Media specialists Yuam Pravia and Sebastian Zuniga, photo by Wilton Allen.
By Laura Hobson Herlihy
“We have nothing to celebrate with the state oppression and pandemic, but we are sending a message to the youth to continue fighting for our rights in the name of the ancestors,” says Reynaldo Francis, Yatama Miskitu leader.
The annual Sihkru Tara Cultural Festival took place on August 9, 2020, the International Day of the World’s Indigenous Peoples. The Honduran Masta (Masta Asla Takanka/Unity of Muskitia) and Nicaraguan Yatama (Yapti Tasba Masraka Nanih Asla Takanka/Children of Mother Earth) Indigenous organizations had sponsored the Sihkru Tara festival each year since 2004, when the United Nations first designated the 9th of August as the day to commemorate Indigenous Peoples worldwide. This year, Masta and Yatama collaborated with the NGO Alianza Mesoamericana de Pueblos y Bosques and TV Indígena, transmitted by the Guna people in Panama, to produce the Virtual Sihkru Tara Festival on Facebook Live. The video, over three hours long, was uploaded to YouTube.
Adhering to recommendations of the World Health Organization and Pan-American Health Organization to mitigate community transmission of COVID-19, Miskitu and Guna youth made possible this virtual international production. The term ‘youth’ referred broadly to the younger generation who have revitalized indigenous identity and language, mainly through their use of digital media technology. This new generation since March 2020, had dispersed information on COVID-19 in their Native languages to prepare their communities for the impending pandemic.
The Bi-National Festival
Sihkru Tara celebrated the diverse cultures and Peoples of Muskitia, including the Miskitu, Pech, Sumu (Tawahka, Twahka, Mayangna, and Ulwa), and Rama Peoples; the Afro-Indigenous Garifuna; and Afro-descendant Kriols. The festival also served to unite the bi-national Miskitu people (200,000) and alternated yearly between countries. Hundreds of Miskitu festival participants, including dance troupes and musicians, traveled across the Wangki-Coco River, the international boundary between Honduras and Nicaragua.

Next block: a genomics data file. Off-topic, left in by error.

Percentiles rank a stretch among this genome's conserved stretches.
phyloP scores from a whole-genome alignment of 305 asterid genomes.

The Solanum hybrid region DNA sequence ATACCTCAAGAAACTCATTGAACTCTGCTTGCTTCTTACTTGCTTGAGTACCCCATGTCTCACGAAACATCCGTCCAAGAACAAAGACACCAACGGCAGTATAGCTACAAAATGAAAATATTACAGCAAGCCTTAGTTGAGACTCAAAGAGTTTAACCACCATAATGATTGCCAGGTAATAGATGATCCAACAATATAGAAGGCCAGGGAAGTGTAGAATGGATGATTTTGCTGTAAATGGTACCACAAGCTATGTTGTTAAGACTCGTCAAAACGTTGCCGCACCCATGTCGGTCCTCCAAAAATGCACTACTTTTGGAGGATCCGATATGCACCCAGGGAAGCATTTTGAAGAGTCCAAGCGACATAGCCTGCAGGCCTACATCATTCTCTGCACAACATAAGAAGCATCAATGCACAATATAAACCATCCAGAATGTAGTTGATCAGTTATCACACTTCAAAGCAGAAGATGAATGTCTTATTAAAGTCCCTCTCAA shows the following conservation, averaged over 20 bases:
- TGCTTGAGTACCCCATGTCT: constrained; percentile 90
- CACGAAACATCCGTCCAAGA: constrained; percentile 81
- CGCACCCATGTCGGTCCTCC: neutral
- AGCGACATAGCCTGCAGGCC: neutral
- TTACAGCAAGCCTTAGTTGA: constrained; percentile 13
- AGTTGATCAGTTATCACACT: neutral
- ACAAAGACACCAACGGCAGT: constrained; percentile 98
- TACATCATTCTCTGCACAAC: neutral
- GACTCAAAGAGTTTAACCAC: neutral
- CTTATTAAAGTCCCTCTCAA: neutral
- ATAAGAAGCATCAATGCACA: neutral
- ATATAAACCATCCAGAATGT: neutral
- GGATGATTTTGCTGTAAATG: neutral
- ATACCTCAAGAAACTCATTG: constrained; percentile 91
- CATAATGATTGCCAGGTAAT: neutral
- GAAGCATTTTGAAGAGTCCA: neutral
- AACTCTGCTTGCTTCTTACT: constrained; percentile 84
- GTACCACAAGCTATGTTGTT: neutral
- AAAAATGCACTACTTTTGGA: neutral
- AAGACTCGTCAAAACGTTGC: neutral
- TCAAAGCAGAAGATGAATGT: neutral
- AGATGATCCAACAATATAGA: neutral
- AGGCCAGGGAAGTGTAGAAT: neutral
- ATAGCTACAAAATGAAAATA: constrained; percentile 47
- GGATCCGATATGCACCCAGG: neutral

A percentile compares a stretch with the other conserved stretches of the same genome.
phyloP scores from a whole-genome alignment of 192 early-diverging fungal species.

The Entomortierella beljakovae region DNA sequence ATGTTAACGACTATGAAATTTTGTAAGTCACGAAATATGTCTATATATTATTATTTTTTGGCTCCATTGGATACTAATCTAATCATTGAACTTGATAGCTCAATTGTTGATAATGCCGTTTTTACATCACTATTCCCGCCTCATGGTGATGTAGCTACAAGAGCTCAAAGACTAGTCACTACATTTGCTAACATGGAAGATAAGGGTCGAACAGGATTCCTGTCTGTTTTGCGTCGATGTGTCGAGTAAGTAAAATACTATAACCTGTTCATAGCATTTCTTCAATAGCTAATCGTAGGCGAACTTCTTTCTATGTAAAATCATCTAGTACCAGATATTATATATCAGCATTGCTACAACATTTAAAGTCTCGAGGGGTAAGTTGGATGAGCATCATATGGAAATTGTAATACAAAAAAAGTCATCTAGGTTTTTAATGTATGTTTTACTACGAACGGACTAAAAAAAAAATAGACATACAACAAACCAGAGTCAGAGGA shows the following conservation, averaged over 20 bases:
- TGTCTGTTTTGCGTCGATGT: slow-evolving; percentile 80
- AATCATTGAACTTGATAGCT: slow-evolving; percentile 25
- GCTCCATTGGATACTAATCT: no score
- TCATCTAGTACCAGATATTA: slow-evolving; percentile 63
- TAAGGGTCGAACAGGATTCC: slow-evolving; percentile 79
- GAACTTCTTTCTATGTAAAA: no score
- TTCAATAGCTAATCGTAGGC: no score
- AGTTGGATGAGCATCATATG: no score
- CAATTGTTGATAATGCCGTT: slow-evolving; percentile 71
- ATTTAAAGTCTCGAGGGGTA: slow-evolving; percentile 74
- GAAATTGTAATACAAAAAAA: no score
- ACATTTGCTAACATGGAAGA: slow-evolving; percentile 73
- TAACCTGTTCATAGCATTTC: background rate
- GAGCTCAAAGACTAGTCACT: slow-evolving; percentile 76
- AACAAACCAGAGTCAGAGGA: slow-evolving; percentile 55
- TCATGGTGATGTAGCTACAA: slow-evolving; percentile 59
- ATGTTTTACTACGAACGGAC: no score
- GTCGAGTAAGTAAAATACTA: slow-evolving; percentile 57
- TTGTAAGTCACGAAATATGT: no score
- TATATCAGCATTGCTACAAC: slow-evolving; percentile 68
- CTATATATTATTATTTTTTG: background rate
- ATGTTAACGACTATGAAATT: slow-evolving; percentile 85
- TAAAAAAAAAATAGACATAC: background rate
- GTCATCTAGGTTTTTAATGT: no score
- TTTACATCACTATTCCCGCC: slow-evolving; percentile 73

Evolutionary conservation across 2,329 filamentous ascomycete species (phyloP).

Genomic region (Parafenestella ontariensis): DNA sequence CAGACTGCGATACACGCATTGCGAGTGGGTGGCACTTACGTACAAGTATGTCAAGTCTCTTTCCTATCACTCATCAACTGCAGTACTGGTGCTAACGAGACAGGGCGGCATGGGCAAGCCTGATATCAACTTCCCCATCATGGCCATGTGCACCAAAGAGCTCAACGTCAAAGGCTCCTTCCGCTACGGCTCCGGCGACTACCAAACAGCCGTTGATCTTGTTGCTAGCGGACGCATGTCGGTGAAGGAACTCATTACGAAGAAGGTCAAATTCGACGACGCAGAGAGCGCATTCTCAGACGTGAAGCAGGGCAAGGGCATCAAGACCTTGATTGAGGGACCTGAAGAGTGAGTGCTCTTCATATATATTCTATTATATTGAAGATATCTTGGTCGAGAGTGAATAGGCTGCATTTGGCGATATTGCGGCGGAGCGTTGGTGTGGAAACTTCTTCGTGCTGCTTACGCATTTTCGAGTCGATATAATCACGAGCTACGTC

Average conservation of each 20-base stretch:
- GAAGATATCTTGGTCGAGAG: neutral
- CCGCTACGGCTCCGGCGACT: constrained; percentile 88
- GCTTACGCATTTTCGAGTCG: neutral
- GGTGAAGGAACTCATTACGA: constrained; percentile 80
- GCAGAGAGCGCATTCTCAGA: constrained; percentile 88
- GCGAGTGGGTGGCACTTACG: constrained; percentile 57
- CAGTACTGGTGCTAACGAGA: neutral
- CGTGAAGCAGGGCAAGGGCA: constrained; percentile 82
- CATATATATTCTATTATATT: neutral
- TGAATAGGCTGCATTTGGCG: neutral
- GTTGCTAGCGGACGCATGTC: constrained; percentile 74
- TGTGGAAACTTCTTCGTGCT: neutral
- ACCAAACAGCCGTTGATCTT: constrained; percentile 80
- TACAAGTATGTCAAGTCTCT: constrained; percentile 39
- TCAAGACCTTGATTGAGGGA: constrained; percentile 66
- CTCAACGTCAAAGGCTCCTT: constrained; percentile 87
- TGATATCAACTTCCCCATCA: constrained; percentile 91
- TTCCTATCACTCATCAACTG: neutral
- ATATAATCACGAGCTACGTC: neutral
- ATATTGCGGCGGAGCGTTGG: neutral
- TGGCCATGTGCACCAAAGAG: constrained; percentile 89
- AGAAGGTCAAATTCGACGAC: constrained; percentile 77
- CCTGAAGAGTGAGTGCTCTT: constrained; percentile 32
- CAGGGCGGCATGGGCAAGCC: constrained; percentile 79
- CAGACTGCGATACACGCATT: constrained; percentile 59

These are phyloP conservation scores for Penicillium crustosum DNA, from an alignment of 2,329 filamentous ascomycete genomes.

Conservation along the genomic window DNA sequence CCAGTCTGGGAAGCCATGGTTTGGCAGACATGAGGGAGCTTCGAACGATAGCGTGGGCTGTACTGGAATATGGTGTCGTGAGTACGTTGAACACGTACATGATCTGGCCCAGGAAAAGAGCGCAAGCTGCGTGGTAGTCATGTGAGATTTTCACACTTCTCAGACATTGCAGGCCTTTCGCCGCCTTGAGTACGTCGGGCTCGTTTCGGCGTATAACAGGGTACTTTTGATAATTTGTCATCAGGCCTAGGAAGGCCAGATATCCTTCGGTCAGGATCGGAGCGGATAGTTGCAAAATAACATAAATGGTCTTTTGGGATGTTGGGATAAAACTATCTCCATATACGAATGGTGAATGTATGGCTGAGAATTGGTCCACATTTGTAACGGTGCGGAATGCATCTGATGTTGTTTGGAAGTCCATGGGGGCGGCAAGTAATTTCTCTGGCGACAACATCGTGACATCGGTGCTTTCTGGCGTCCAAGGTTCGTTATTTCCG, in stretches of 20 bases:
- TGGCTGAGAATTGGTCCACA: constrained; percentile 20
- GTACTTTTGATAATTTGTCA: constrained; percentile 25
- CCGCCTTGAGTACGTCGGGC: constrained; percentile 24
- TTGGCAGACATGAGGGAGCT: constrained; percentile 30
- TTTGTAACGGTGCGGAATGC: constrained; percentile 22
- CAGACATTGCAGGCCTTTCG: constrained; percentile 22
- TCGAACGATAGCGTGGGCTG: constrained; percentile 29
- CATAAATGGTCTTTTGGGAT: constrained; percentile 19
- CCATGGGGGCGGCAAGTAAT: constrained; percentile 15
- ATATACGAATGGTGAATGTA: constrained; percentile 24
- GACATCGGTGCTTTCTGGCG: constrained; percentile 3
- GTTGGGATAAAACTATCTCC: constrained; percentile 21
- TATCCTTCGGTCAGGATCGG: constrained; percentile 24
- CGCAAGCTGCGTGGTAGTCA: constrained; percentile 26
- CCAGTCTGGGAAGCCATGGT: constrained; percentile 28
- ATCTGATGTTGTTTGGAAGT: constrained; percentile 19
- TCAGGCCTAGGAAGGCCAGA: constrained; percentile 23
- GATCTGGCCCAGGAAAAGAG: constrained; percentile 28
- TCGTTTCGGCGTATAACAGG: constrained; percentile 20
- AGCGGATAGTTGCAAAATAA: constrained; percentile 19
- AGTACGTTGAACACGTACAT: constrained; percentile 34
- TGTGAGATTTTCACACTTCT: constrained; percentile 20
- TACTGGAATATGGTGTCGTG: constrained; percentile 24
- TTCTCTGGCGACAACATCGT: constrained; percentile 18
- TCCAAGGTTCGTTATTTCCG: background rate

Miskitu people retained the fundamental right to cross the Wangki-Coco River. Their Muskitia homeland existed long before the Honduran and Nicaraguan states declared independence. Masta and Yatama leaders regularly reunited during Sihkru Tara to develop a unified plan to fight for their Indigenous and territorial rights. Indeed, the motto of the festival read “In the footsteps of our ancestors, we walk toward the future.”
The Sihkru Tara 2020 festival broadcast opened in Puerto Lempira, Honduras (pop. 51,000). Singer-musicians Joaquina Acuña and Luter Thomas performed Miskitu songs for the first time, wearing facemasks and devoid of an audience. A lone Miskitu actor, Tony Manister, then took the stage on a platform of a decorated truck. “Yo soy hijo de la unta dukya…No queremos regalos…No queremos mentiras. Queremos nuestra tierra!”/”I am child of unta dukya (a rain forest spirit)…We don’t want presents…We don’t want lies. We want our land!” The photograph’s superimposed backdrop was a map of the 12 new Indigenous territories in the department of Gracias A Dios, known as the Honduran Muskitia.
Actor Tony Manister, Puerto Lempira, photo by Carlos Molinero
TV Indígena’s announcers Ini Chiari and Olo Villalaz, speaking in Spanish and broadcasting from Panama City, provided context to the Sihkru Tara--they both had attended the 2017 festival in Nicaragua. Villalaz then gave an emotional tribute to the late Nicaraguan Miskitu youth leader, Mark Rivas, killed earlier this year on January 3. TV Indígena showed a short film that began with a photograph of Rivas in Paris, at the 2015 United Nations Climate Conference (COP 21). In the video that followed, Rivas delivered his main message and mantra, “Indigenous Peoples are guardians of the world’s remaining rain forests.”
TV Indígena then switched their live coverage, to a small caravan of truck floats in Bilwi (pop. 85,000), the capitol of Nicaragua’s North Caribbean Autonomous Region (RACN). The caravan was the Miskitu version of the drive-by, a common method of utilizing vehicles to acknowledge birthdays and funerals during the global pandemic. The caravan ended its route in the town center near the iconic Indian statue, which represented the Indigenous struggle. A sukia (shaman) in bright orange PPE (Personal Protective Equipment) burned branches nearby as part of a healing ceremony.